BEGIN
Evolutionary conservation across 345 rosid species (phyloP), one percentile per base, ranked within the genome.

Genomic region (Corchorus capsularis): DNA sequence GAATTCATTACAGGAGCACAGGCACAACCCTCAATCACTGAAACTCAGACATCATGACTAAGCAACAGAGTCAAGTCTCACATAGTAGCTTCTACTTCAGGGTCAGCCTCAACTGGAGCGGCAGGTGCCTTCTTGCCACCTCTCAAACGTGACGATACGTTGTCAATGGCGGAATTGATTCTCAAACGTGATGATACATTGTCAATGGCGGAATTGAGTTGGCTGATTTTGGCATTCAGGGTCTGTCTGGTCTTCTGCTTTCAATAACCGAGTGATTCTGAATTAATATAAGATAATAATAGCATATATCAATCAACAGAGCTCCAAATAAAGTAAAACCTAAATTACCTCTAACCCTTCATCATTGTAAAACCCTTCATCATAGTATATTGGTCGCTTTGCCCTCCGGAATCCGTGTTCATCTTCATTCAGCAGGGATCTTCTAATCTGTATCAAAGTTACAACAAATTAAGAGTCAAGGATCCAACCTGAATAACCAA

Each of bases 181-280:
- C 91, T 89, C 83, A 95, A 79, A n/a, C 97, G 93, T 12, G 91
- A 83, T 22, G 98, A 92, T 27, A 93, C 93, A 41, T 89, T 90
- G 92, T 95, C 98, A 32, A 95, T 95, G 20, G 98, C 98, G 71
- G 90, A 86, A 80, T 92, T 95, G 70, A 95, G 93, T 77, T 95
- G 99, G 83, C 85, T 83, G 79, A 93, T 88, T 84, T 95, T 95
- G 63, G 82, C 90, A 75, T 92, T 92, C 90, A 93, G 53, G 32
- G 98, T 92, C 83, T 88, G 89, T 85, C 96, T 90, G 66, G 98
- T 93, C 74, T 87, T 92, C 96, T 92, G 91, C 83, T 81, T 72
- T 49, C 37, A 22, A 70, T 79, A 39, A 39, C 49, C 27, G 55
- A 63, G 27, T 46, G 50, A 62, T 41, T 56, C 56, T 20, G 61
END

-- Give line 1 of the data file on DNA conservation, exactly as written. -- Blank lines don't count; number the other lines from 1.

Evolutionary conservation across 345 rosid species (phyloP), one percentile per base, ranked within the genome.